The most popular belt rip detection system are induction loops/coils in combination with external transmitters and receivers.

The loops are vulcanized into the belt's top or bottom cover.

If a foreign body penetrates the belt and gets stuck in the conveyor structure, it may rip the belt.

If a sensor loop is cut by this foreign body, no signal is transferred by the loop anymore - the receiver sensor does not get a signal and shuts off the conveyor drive.

Sensor loop working principle
Induction sensor

Sensor loops are sensitive parts, which may trigger off false alarm. Also if high grade iron ore like magnetite, with very strong ferromagnetic properties, is being conveyed, the rip detection system may not work properly.


Sensor loops do by far not achieve the operational lifetime of the conveyor belt.


The distance between two loops (the pitch or spacing) is usually determined by multiplying the belt speed by the time to stop the belt, divided by 2. The result will probably be between 50 to 200 m.


The laser beam hits the surface of a belt carry side before it is reflected and captured by the camera. The laser stripe is continuously analyzed by means of triangulation, to determine the width and depth of the belt’s rip or injury. The software generates a 3D image, which will depict any tearing that may have occurred. In case of a belt rip, the conveyor will be shut off automatically.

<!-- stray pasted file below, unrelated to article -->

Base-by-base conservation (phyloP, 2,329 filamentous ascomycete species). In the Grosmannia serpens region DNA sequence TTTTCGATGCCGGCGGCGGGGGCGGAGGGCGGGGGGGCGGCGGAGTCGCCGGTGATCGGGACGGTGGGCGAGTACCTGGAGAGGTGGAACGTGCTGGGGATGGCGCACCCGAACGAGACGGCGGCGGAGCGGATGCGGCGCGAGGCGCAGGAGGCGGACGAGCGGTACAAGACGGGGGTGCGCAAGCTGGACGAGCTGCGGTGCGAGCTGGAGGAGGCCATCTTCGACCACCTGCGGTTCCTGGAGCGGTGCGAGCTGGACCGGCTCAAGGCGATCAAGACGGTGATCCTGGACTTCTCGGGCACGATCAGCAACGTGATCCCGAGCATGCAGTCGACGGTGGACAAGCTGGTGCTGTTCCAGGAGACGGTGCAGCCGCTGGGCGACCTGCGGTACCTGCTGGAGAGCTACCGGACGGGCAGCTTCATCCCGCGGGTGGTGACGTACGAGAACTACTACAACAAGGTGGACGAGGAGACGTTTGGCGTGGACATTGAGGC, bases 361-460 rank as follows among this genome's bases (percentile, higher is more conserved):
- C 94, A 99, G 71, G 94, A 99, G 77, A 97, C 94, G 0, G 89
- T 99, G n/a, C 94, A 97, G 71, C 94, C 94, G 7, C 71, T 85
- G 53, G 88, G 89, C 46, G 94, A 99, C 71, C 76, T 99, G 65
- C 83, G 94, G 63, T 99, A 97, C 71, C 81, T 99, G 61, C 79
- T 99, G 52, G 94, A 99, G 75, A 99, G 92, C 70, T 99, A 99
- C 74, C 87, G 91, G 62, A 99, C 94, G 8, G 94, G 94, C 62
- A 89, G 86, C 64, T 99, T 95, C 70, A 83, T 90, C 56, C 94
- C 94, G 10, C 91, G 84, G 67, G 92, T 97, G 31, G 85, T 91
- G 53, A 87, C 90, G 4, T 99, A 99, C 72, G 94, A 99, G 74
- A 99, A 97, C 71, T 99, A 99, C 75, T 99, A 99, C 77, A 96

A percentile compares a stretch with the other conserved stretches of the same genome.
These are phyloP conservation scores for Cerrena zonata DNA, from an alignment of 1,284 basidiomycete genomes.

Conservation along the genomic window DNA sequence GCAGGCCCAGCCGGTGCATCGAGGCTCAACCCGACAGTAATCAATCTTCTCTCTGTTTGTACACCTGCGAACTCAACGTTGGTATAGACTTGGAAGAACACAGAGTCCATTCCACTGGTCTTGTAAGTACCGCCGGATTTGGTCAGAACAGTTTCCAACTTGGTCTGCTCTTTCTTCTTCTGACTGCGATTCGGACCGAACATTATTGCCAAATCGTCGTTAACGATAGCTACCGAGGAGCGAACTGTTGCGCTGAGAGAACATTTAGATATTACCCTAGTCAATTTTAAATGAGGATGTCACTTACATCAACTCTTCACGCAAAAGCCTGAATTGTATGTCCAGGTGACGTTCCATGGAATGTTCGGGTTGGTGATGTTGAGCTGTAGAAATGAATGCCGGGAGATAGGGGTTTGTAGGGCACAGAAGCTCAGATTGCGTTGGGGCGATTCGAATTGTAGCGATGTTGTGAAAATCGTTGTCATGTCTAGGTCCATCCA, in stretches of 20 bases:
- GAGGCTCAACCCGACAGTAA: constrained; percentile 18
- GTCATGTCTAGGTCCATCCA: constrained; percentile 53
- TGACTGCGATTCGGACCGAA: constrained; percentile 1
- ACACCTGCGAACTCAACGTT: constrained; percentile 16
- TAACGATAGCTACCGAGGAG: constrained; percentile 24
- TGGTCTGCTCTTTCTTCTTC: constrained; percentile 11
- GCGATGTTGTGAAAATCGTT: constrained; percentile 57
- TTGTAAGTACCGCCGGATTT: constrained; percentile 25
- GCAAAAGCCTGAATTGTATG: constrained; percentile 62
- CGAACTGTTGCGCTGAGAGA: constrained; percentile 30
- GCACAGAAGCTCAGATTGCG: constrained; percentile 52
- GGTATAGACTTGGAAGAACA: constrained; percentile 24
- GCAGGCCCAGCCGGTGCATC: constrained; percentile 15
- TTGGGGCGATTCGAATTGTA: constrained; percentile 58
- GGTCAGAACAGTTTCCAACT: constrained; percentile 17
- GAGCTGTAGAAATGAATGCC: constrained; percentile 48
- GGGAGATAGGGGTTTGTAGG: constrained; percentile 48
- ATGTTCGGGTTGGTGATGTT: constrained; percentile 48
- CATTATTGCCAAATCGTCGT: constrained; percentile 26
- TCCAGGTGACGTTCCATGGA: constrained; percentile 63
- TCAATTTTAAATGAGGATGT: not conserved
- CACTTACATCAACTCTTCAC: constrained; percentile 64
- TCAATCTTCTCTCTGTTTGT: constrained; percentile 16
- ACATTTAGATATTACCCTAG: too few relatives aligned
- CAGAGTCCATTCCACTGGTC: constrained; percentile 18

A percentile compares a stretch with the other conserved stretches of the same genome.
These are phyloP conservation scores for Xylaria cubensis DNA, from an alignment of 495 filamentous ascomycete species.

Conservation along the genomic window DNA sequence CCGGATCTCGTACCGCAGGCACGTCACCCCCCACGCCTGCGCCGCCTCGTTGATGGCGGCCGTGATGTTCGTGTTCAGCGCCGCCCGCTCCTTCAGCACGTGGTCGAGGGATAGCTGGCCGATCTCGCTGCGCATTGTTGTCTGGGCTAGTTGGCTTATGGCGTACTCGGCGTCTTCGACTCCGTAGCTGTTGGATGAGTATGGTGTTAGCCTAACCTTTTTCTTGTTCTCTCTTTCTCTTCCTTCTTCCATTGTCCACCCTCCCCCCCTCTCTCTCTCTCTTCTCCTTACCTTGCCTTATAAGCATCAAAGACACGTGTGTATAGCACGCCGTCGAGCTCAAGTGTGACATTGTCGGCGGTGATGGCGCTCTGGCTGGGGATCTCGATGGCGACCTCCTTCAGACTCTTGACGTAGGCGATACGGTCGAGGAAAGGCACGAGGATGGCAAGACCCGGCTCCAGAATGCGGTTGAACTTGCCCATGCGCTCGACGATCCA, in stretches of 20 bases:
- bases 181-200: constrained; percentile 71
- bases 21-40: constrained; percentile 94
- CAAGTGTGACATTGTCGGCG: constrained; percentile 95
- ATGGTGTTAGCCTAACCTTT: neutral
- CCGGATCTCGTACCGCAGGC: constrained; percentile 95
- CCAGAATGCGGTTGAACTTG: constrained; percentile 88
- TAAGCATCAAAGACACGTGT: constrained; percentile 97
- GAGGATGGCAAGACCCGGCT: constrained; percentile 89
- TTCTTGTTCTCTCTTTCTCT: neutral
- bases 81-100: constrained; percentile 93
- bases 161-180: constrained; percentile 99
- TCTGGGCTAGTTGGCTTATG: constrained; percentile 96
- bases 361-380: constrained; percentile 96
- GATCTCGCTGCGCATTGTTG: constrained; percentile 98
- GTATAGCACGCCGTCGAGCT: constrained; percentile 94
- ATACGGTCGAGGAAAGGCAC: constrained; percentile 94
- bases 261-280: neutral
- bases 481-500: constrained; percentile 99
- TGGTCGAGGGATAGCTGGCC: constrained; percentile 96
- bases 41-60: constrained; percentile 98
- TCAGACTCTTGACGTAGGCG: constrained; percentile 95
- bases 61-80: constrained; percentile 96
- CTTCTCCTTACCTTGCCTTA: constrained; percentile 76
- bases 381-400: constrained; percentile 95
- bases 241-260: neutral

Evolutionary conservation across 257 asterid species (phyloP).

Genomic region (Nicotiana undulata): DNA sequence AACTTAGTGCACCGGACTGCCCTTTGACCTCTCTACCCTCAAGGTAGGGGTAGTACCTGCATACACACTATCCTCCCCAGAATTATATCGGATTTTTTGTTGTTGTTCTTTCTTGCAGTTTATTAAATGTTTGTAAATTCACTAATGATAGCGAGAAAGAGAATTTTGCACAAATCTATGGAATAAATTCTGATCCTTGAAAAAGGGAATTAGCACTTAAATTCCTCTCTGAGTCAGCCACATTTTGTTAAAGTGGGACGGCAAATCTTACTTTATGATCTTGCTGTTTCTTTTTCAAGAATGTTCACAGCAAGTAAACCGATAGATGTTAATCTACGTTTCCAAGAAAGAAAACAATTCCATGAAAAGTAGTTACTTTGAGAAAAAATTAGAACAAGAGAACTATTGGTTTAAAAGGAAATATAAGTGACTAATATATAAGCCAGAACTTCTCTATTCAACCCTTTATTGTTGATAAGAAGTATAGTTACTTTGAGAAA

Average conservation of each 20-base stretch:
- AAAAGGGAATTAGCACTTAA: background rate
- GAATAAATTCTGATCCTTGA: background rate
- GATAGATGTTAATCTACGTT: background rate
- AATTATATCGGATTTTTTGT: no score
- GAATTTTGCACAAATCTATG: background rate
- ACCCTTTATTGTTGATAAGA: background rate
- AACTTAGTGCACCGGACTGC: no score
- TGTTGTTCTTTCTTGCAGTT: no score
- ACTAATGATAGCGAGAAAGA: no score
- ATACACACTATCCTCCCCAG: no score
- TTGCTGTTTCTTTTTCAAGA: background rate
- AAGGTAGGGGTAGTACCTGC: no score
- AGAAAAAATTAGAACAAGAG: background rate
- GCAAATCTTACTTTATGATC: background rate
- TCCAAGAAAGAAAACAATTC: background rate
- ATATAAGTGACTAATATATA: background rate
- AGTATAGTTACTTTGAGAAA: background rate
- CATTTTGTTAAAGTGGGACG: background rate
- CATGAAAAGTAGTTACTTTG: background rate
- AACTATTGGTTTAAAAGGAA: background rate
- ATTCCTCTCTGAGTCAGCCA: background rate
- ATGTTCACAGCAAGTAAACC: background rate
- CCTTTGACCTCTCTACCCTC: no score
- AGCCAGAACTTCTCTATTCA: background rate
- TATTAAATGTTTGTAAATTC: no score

Laser beam on belt surface
Working principle
Interrupted laser beam due to belt damage



This is an old method where a wire is hanging under the belt. If a foreign body penetrates the belt and moves that wire in the running direction of the belt, a stop of the motor is induced.

It is derived from the emergency pull-wire that you find along most conveyor systems.

Indeed, the penetrating body has to emerge long enough to contact and move the string.

If the body is stuck somewhere and continuing to rip the belt, which is usually happening, the system cannot react.